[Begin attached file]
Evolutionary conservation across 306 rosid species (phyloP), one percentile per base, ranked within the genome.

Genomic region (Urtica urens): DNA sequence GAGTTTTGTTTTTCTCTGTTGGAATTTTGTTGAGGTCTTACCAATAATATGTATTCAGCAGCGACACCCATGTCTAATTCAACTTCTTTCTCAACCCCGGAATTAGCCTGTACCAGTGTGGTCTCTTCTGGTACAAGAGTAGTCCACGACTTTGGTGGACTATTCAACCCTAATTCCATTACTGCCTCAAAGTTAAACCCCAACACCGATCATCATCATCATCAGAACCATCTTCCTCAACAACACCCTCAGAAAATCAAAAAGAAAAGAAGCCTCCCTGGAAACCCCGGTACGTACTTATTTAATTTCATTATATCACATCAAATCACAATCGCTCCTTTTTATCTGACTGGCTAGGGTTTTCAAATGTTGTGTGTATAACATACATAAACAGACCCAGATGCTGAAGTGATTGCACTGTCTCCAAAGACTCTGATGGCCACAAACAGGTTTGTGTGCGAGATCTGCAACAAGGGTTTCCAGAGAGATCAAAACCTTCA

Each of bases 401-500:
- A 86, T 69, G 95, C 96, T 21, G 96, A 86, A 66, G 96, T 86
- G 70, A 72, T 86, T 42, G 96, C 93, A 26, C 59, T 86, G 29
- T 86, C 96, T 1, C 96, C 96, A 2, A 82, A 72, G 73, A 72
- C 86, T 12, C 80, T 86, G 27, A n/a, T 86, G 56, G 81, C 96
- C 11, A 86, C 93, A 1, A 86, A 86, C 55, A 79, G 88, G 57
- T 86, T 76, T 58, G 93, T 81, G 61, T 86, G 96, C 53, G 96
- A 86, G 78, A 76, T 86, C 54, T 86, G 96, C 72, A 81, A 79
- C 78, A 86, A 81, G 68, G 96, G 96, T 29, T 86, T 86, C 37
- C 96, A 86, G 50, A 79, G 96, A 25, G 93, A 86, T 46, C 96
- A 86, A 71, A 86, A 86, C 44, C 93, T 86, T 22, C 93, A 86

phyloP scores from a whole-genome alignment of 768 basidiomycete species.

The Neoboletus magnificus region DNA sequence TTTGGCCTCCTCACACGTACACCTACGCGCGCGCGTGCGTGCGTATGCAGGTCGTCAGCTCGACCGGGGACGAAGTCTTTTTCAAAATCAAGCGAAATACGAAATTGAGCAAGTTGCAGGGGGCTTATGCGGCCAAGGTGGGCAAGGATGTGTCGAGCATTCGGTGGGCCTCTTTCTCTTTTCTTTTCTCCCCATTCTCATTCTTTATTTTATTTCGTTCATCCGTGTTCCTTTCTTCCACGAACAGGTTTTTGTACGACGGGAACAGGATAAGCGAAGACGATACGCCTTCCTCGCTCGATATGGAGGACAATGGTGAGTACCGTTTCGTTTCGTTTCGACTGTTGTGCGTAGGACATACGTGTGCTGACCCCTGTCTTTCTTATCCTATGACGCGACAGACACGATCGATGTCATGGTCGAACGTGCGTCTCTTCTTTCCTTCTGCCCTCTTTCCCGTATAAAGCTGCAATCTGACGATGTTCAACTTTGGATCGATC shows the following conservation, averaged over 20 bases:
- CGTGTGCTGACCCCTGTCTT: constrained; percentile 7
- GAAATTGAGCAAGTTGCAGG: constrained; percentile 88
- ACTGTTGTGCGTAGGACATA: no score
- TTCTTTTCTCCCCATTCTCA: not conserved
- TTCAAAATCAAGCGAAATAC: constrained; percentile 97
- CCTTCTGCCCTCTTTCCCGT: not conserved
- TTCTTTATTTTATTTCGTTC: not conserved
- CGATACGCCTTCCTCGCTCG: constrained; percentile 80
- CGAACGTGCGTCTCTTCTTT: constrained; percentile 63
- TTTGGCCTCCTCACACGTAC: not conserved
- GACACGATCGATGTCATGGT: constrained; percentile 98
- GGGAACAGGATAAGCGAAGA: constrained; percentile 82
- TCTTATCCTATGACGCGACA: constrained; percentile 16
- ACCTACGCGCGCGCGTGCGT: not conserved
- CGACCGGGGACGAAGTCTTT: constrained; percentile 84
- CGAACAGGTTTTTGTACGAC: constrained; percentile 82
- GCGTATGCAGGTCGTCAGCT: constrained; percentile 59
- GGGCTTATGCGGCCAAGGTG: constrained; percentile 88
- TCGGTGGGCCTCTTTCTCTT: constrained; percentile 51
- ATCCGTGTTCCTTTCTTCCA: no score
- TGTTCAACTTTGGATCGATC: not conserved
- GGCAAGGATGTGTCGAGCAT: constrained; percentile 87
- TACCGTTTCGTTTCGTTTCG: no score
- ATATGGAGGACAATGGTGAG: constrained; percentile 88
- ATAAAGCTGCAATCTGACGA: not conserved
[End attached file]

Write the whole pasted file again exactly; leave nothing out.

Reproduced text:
Evolutionary conservation across 306 rosid species (phyloP), one percentile per base, ranked within the genome.

Genomic region (Urtica urens): DNA sequence GAGTTTTGTTTTTCTCTGTTGGAATTTTGTTGAGGTCTTACCAATAATATGTATTCAGCAGCGACACCCATGTCTAATTCAACTTCTTTCTCAACCCCGGAATTAGCCTGTACCAGTGTGGTCTCTTCTGGTACAAGAGTAGTCCACGACTTTGGTGGACTATTCAACCCTAATTCCATTACTGCCTCAAAGTTAAACCCCAACACCGATCATCATCATCATCAGAACCATCTTCCTCAACAACACCCTCAGAAAATCAAAAAGAAAAGAAGCCTCCCTGGAAACCCCGGTACGTACTTATTTAATTTCATTATATCACATCAAATCACAATCGCTCCTTTTTATCTGACTGGCTAGGGTTTTCAAATGTTGTGTGTATAACATACATAAACAGACCCAGATGCTGAAGTGATTGCACTGTCTCCAAAGACTCTGATGGCCACAAACAGGTTTGTGTGCGAGATCTGCAACAAGGGTTTCCAGAGAGATCAAAACCTTCA

Each of bases 401-500:
- A 86, T 69, G 95, C 96, T 21, G 96, A 86, A 66, G 96, T 86
- G 70, A 72, T 86, T 42, G 96, C 93, A 26, C 59, T 86, G 29
- T 86, C 96, T 1, C 96, C 96, A 2, A 82, A 72, G 73, A 72
- C 86, T 12, C 80, T 86, G 27, A n/a, T 86, G 56, G 81, C 96
- C 11, A 86, C 93, A 1, A 86, A 86, C 55, A 79, G 88, G 57
- T 86, T 76, T 58, G 93, T 81, G 61, T 86, G 96, C 53, G 96
- A 86, G 78, A 76, T 86, C 54, T 86, G 96, C 72, A 81, A 79
- C 78, A 86, A 81, G 68, G 96, G 96, T 29, T 86, T 86, C 37
- C 96, A 86, G 50, A 79, G 96, A 25, G 93, A 86, T 46, C 96
- A 86, A 71, A 86, A 86, C 44, C 93, T 86, T 22, C 93, A 86

phyloP scores from a whole-genome alignment of 768 basidiomycete species.

The Neoboletus magnificus region DNA sequence TTTGGCCTCCTCACACGTACACCTACGCGCGCGCGTGCGTGCGTATGCAGGTCGTCAGCTCGACCGGGGACGAAGTCTTTTTCAAAATCAAGCGAAATACGAAATTGAGCAAGTTGCAGGGGGCTTATGCGGCCAAGGTGGGCAAGGATGTGTCGAGCATTCGGTGGGCCTCTTTCTCTTTTCTTTTCTCCCCATTCTCATTCTTTATTTTATTTCGTTCATCCGTGTTCCTTTCTTCCACGAACAGGTTTTTGTACGACGGGAACAGGATAAGCGAAGACGATACGCCTTCCTCGCTCGATATGGAGGACAATGGTGAGTACCGTTTCGTTTCGTTTCGACTGTTGTGCGTAGGACATACGTGTGCTGACCCCTGTCTTTCTTATCCTATGACGCGACAGACACGATCGATGTCATGGTCGAACGTGCGTCTCTTCTTTCCTTCTGCCCTCTTTCCCGTATAAAGCTGCAATCTGACGATGTTCAACTTTGGATCGATC shows the following conservation, averaged over 20 bases:
- CGTGTGCTGACCCCTGTCTT: constrained; percentile 7
- GAAATTGAGCAAGTTGCAGG: constrained; percentile 88
- ACTGTTGTGCGTAGGACATA: no score
- TTCTTTTCTCCCCATTCTCA: not conserved
- TTCAAAATCAAGCGAAATAC: constrained; percentile 97
- CCTTCTGCCCTCTTTCCCGT: not conserved
- TTCTTTATTTTATTTCGTTC: not conserved
- CGATACGCCTTCCTCGCTCG: constrained; percentile 80
- CGAACGTGCGTCTCTTCTTT: constrained; percentile 63
- TTTGGCCTCCTCACACGTAC: not conserved
- GACACGATCGATGTCATGGT: constrained; percentile 98
- GGGAACAGGATAAGCGAAGA: constrained; percentile 82
- TCTTATCCTATGACGCGACA: constrained; percentile 16
- ACCTACGCGCGCGCGTGCGT: not conserved
- CGACCGGGGACGAAGTCTTT: constrained; percentile 84
- CGAACAGGTTTTTGTACGAC: constrained; percentile 82
- GCGTATGCAGGTCGTCAGCT: constrained; percentile 59
- GGGCTTATGCGGCCAAGGTG: constrained; percentile 88
- TCGGTGGGCCTCTTTCTCTT: constrained; percentile 51
- ATCCGTGTTCCTTTCTTCCA: no score
- TGTTCAACTTTGGATCGATC: not conserved
- GGCAAGGATGTGTCGAGCAT: constrained; percentile 87
- TACCGTTTCGTTTCGTTTCG: no score
- ATATGGAGGACAATGGTGAG: constrained; percentile 88
- ATAAAGCTGCAATCTGACGA: not conserved